I struggled to get the wrist-based monitor to tally with the readings given by a chest-based heart rate monitor and stopped using the watch’s in-built sensor if I wanted to reliably track activities. Garmin has an extensive support document detailing what can affect heart rate monitor accuracy.

This problem isn’t exclusive to Garmin, however, and looks tricky to solve. If you’re after the most accurate readings, I recommend investing in a chest-based heart rate monitor.

As a cyclist, to use the watch’s Training Status feature you need access to a compatible power meter and heart rate monitor (the watch’s wrist-based monitor is fine) to get a status. Without one, Garmin’s algorithms aren’t able to perform the necessary calculations.

Even if the watch is used to record cycling activities without a power meter, it still provides a VO2 max estimate.
Alex Evans / Immediate Media

It is possible to get a Training Status by running, but data from bike rides without a power meter will not contribute directly to a Training Status generated by running. If you want to sustain Training Status data for cycling, you need to continue to cycle with heart rate and power data.

Although the different activity types do contribute to the training load, recovery time and estimated VO2 max data displayed on the watch, cross-sport training will not directly affect your Training Status for other sports. However, it can detect when you are not training within what the watch determines are the optimum parameters, such as if you’re not performing as expected on the bike because your legs are tired from running.

A Training Status can’t be generated if you’re cycling without a compatible power meter.
Alex Evans / Immediate Media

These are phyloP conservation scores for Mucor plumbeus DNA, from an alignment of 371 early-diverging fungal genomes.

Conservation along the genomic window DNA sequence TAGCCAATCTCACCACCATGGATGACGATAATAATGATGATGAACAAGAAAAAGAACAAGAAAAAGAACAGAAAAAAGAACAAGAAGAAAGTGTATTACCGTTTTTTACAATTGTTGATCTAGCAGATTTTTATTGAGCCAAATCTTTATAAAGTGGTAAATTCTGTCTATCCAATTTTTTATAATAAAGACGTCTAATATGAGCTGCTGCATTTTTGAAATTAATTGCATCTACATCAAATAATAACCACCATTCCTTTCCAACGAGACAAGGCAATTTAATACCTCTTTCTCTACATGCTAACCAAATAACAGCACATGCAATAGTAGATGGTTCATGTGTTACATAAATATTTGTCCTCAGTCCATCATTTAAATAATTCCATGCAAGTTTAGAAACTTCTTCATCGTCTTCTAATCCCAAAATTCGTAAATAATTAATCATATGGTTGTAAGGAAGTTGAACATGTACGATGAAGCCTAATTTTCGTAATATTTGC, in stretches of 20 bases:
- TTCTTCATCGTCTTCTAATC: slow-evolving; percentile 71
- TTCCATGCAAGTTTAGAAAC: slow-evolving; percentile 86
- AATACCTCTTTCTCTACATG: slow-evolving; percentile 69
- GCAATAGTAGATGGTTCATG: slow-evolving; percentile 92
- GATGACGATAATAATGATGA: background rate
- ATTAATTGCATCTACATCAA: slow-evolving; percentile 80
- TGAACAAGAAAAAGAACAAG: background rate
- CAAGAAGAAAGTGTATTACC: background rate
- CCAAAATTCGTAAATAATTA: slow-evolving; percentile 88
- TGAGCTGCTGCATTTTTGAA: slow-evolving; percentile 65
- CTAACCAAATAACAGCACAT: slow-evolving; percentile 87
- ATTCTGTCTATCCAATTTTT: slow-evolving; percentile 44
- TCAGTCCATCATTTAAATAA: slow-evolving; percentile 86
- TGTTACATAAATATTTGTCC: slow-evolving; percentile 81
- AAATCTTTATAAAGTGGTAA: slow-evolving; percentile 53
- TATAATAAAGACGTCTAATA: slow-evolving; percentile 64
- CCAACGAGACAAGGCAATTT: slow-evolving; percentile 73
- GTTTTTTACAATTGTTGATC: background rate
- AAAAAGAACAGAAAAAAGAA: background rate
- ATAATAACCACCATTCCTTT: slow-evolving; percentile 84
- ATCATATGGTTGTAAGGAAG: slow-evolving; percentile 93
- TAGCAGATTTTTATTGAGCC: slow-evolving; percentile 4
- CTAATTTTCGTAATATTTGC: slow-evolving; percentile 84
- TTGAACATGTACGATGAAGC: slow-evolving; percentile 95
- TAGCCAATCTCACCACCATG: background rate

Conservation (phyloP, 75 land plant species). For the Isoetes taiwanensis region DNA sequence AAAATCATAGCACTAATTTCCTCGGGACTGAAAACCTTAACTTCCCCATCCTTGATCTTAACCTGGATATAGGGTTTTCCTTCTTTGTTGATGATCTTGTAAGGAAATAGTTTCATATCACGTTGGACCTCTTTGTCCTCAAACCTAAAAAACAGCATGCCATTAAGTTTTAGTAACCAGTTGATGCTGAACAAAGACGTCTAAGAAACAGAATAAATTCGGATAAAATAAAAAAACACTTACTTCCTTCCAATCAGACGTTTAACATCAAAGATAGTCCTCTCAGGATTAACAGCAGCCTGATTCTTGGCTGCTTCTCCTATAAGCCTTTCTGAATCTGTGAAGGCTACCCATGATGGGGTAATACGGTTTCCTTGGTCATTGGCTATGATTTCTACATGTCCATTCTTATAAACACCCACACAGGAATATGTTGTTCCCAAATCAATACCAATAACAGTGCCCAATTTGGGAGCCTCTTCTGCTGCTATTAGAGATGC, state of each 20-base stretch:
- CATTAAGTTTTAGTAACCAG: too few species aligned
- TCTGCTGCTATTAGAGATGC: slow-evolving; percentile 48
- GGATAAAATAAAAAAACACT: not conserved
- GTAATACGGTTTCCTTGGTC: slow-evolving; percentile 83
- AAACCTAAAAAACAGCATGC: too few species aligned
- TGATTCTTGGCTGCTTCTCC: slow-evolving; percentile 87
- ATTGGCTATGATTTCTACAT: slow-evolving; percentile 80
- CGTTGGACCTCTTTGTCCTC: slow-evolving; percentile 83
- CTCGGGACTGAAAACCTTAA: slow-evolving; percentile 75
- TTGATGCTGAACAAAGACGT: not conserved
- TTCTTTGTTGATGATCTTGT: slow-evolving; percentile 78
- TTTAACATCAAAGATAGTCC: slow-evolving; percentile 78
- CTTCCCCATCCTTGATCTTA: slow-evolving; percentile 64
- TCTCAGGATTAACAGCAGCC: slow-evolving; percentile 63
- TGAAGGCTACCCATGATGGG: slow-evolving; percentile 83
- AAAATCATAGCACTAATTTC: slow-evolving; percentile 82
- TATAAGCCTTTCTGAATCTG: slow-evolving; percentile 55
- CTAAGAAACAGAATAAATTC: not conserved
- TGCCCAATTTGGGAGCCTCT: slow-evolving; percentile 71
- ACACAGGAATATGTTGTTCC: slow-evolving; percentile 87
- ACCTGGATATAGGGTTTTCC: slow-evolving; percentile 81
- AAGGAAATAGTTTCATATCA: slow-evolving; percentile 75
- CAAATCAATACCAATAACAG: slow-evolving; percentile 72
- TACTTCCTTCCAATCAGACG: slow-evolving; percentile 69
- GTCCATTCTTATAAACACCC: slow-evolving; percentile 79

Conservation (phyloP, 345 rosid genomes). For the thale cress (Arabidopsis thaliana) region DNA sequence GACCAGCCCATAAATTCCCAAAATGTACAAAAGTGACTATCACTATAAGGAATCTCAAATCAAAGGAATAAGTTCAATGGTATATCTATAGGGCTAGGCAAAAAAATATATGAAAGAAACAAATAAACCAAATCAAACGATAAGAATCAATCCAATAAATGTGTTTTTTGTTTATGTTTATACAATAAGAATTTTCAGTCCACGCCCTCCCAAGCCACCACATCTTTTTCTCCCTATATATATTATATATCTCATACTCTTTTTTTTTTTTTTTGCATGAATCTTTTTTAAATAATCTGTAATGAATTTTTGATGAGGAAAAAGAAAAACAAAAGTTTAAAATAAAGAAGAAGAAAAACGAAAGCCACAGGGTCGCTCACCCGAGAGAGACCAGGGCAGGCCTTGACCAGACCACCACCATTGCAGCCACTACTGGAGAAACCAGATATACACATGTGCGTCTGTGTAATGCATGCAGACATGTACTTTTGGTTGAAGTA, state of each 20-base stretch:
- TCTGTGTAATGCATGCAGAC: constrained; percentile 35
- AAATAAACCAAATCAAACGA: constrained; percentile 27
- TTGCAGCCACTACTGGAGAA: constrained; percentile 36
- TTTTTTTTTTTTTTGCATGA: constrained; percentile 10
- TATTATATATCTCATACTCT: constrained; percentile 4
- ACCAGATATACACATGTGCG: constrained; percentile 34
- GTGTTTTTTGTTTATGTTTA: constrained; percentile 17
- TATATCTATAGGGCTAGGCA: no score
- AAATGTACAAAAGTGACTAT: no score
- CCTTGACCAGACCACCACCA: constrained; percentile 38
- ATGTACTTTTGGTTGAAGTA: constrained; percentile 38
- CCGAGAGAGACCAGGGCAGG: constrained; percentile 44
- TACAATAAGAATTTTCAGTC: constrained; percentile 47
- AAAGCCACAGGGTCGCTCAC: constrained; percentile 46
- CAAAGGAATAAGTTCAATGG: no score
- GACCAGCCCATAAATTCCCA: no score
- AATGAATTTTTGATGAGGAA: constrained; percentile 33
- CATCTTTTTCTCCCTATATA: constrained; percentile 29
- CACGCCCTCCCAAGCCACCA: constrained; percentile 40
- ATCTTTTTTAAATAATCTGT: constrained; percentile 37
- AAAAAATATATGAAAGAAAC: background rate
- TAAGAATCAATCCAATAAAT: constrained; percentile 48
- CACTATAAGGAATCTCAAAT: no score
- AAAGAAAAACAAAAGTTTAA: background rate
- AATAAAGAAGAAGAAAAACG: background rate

Garmin’s Training Status algorithm is incredibly complex and is always under development, but clearly has some limitations in terms of the data it requires to make its calculations.

For cyclists, to get access to the maximum amount of information the Garmin ecosystem can provide, I recommend you purchase a power meter to supplement your heart rate data.

GPS, altimeter, compass and temperature sensor accuracy

The compass was impressively accurate, but the barometric altimeter needed constant calibration.
Alex Evans / Immediate Media

GPS tracking accuracy is as good as a dedicated device, or any other GPS devices I’ve recently used. Depending on how far I’ve travelled since last using the GPS, it can take between 20 seconds and two minutes to get a signal.

The inbuilt barometric altimeter – if left to its own devices without frequent GPS or app-based calibration – is less accurate.

I found that after two to three days of not using the watch’s GPS or altitude-calibration function, the altitude reading increases or decreases, without a limit to the changes. Once it has become uncalibrated like this, it is also slow to measure changes in altitude.

For the most accurate readings, I found calibrating it every few days was essential.

From a functionality perspective (in terms of all the watch’s other features) a wandering altitude reading isn’t problematic, and a calibration soon puts it right.